Kids are the fastest evolving species on this planet. Parenting techniques become outdated faster and faster. However, I think many underlying principles remain the same.
I think good parenting is not an acquired skill – because it needs constant acquiring. I need to be learning and adapting all the time if I am to be a good parent, because today’s kids are learning and adapting all the time.
I wanted to share the lighter side of this enriching and enjoyable part of my life – the use of fictional characters to encourage discipline in our 2.5 year old daughter.
“Beta so ja, nahi to Gabbar Singh aa jayega” (Child, go to sleep, else the dacoit will come – a famous line in Indian cinema).
Parents have always needed external deterrents to discipline kids. Everyone imaginable – from police and teachers to demons and ghosts – has needed to be summoned to assist the helpless parent.
Boom Boom Bah
Our deterrent fictional character comes from a Marathi song from an album for kids that has become the rage among all kids in Maharashtra. Kids from a few months to a few years old dig this album like crazy. It features one song about a ghost, Boom Boom Bah, with a nice rhythmic pulsating beat, replete with screams and nightmarish laughter.
Not surprisingly, this guy Boom Boom Bah has become a friend to many Marathi parents. Go to sleep, otherwise Boom Boom Bah will come. Not taking your medicine? Boom Boom Bah will give you fever. Not brushing your teeth? Boom Boom Bah will take them away. And so on.
But, I didn’t want her to imbibe an irrational fear of an imaginary ghost. So the Boom Boom Bah character has mutated into an obnoxious fellow who’d rather be avoided at all costs. Our daughter has even learned to scold him if he doesn’t behave.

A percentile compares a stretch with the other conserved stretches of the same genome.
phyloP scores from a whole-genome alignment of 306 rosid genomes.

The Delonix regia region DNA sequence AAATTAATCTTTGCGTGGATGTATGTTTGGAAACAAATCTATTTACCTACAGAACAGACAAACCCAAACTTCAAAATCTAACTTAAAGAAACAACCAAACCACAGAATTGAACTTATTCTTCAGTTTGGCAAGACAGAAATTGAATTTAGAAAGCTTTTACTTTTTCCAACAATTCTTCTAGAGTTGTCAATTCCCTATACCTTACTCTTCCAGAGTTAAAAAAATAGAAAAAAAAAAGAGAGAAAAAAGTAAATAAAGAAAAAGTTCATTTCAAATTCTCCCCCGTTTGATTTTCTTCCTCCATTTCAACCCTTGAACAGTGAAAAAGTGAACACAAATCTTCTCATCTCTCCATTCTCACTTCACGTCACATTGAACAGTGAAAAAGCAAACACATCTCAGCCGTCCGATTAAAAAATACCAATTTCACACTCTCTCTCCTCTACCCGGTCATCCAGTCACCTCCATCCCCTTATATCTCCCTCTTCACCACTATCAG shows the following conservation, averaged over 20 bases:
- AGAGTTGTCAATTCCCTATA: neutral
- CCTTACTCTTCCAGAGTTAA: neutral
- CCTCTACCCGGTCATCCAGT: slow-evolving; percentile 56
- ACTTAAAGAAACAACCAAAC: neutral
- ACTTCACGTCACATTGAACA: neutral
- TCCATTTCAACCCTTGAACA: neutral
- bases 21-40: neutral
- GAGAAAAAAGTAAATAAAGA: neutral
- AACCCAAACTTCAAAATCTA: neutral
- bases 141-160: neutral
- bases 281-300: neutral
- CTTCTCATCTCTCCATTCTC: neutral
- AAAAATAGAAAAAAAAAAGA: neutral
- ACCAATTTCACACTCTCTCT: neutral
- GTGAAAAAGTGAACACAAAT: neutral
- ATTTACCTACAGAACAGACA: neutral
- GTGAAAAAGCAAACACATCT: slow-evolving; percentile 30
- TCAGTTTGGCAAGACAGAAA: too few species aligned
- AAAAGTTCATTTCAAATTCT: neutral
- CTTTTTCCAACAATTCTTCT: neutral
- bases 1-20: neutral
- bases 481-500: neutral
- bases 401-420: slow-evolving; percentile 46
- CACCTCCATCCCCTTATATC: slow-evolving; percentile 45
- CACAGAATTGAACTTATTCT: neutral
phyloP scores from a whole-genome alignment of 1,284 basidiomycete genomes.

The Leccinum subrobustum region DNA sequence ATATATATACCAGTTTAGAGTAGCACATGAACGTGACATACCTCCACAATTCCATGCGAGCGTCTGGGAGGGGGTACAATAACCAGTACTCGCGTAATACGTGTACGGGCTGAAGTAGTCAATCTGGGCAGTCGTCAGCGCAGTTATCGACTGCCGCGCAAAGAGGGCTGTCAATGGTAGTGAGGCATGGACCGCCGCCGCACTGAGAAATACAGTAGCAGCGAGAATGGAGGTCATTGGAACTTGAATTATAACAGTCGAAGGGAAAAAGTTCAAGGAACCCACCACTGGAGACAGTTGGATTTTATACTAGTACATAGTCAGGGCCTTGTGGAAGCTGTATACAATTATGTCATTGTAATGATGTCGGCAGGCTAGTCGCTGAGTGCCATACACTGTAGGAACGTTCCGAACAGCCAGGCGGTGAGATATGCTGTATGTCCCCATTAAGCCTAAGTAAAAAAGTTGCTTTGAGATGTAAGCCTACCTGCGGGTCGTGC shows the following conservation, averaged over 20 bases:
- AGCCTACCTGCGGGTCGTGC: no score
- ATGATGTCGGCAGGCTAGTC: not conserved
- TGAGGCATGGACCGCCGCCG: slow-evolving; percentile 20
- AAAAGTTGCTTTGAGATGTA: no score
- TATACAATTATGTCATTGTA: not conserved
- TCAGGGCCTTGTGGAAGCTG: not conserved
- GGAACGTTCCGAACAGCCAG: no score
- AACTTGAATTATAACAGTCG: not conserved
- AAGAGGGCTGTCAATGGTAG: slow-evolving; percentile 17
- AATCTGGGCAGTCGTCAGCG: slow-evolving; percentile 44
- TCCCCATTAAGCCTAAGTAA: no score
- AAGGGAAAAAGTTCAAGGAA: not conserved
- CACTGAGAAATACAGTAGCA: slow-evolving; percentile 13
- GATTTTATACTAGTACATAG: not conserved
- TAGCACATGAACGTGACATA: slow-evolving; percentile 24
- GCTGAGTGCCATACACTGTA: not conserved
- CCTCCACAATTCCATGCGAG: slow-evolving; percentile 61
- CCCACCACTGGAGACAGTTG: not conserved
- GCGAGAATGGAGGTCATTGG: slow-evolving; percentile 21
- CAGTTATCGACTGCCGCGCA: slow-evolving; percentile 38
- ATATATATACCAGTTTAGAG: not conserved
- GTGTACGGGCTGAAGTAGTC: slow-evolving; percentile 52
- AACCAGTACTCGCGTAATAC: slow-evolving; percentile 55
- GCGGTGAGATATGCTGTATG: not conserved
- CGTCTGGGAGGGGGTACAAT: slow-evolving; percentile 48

Not all deterrents need to be fictional. Our daughter knows the Chairman of our residential society as he has a young kid who sometimes plays with her. After several failed attempts at trying to stop her from endlessly playing with the tap water while washing hands or getting her out of the shower, one day her mother warned that Mr. Chairman will shut off all the water supply. This was more than a year back and the trick still works!
Deterrents rooted in reality don’t necessarily work, because children don’t see and understand the world like we do. Use deterrents that exist in their world.
Change, refine, and adapt the deterrents to suit the situation, age, and culture.
Candies and chocolates in excess can be harmful incentives. Harmless incentives require out-of-the-box thinking. Our daughter is now tiring of a meal-chair that she has used for more than 18 months. Rather than sitting and being forcibly enclosed in the chair, she would like to prance around. A direct, straight-forward directive “Sit in the chair” doesn’t work.
There’s a picture of a baby on the chair. “If you don’t sit in the chair, the baby will feel lonely, and cry. It wants you” works.
Provide incentives, not instructions.
This was a masterstroke by my MIL. Anuja is an imaginary friend of the same age as our daughter, who likes to hang around with her and her cousins. In short, she is part of their kids group. This was established over a few weeks of bedtime storytelling involving Anuja and the real kids. Now, Anuja is becoming a more useful concept than any deterrent, since she is very flexible.
On-Demand: You don’t want to finish your dinner? Shall I give it to Anuja?
Stories with Morals: Elaborate stories at bedtime about how Anuja did not behave properly in some way or the other, leading to her punishment.
Good Behavior: Good behavior on our daughter’s part makes Anuja very happy.
Indirect Scolding: Direct scolding leads to crying and is frequently counter-productive. If our daughter behaves incorrectly in some respects, Anuja mimics her at the same time, and it is Anuja who gets the scolding, not our daughter. Sometimes, this is sufficient for our daughter to mend her ways.
These are just a few examples; the list is endless. I am simply amazed at how all this works!
Use Incentives as a first recourse. If they don’t work, then resort to Deterrents.
While Barack Obama proclaims White House support to the UN Convention on the Rights of People with Disabilities to which India is a signatory, the Indian Supreme Court has delivered a landmark judgment in a unique case of young woman in India. My apologies, but the subject necessitates a lengthy post.